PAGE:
Perhaps the most widely known terms are function-oriented UI and object-oriented UI, where a wizard is a type of a function-oriented, and “normal” GUIs are object-oriented. Personally, I think these terms have been poorly defined, being simultaneously too broad and too narrow. They are also easy to confuse with implementation language.
I have suggested:
Task-centered user interface structure, where each window represents a task, or, if the task is complex, a step in the task. The layout in the window and navigation links between windows represents the task structure –what steps follow what and how tasks can branch and loop. Along with wizards, Microsoft’s Inductive User Interface and many form-type web application user interfaces use task-centered user interface structures.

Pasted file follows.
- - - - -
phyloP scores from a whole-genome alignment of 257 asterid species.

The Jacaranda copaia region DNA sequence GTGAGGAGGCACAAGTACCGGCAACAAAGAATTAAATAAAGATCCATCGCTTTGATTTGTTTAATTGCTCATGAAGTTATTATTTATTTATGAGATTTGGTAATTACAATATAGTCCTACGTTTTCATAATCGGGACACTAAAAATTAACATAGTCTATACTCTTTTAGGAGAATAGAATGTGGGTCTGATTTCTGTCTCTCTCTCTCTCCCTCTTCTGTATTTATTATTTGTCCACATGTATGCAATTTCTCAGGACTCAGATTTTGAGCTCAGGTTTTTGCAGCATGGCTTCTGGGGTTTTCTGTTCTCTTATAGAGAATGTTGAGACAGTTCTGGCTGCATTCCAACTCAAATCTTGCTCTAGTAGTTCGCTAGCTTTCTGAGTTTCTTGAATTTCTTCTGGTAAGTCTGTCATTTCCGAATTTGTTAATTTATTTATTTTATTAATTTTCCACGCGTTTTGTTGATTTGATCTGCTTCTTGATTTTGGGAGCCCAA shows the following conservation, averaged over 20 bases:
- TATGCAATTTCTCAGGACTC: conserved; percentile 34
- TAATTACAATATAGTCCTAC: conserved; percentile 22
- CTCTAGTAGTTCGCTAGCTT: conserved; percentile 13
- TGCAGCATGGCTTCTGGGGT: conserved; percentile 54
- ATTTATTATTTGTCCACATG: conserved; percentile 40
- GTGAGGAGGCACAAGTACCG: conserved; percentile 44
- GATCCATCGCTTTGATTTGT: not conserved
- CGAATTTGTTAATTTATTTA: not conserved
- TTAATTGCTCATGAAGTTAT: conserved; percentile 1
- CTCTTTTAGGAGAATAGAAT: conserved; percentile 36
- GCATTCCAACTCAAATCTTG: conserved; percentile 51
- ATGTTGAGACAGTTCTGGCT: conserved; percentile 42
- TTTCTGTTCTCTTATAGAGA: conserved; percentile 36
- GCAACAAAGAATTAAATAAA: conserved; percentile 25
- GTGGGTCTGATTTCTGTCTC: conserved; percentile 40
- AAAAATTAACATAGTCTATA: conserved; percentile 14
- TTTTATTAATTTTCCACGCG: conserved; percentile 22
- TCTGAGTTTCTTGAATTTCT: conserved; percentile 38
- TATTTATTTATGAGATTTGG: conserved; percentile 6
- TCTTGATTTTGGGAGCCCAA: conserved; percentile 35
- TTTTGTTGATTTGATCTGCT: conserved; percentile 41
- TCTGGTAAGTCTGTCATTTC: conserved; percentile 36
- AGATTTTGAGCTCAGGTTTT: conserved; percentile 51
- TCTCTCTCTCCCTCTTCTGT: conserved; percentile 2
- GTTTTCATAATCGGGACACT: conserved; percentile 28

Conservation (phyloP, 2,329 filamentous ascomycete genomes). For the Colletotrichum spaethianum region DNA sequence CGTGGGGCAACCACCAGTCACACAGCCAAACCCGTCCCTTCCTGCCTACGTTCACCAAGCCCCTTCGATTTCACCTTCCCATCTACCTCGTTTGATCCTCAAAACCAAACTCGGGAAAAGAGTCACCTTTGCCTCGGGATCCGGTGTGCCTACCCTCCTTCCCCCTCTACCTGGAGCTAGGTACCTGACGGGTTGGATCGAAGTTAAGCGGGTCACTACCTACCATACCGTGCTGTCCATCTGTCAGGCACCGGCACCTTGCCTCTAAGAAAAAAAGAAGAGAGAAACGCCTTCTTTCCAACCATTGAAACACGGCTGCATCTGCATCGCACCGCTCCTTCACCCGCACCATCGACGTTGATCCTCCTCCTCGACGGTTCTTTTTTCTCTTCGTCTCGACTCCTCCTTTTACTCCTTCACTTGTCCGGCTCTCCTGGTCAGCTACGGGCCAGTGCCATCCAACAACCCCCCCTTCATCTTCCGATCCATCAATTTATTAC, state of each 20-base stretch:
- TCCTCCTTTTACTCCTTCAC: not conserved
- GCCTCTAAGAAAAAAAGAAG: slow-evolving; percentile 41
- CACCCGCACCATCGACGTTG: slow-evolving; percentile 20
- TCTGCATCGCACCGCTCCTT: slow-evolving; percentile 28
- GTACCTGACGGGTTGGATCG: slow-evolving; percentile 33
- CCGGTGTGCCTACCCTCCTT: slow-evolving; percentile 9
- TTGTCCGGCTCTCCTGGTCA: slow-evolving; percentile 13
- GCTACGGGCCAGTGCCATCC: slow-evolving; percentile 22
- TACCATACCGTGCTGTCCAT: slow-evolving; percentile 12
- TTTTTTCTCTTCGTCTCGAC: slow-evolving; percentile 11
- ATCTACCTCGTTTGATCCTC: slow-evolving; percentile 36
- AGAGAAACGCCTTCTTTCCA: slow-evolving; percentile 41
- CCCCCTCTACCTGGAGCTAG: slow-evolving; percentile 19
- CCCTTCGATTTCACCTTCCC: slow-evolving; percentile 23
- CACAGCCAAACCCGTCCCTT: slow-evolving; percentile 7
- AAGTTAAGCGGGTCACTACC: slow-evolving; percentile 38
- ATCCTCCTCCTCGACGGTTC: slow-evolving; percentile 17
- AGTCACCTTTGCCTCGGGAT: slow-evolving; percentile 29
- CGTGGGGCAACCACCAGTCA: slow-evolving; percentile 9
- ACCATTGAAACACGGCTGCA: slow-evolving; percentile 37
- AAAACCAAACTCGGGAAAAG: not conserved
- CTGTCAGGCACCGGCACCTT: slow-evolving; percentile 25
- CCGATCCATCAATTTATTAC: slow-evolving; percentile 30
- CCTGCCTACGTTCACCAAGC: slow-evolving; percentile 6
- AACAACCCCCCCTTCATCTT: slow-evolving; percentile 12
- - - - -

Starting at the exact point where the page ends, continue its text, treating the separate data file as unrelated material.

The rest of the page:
Object-centered user interface structure, where each window represents one or more object classes, and the layout in the window and navigation links between windows represents the data model –how one class relates to another. For the most part, this is the type of structure used in general-purpose office software, where there’s only one class represented, typically some kind of document. If your application is a collection of record lists, master-detail forms, and/or “properties” windows that the user can “drill down” through, you’re probably making an object-centered structure.
You provide a good summary of the main advantage of object-centered structures. I’ve more on the pros and cons of each, plus methods and issues on combining them in the same app at http://www.zuschlogin.com/?p=3.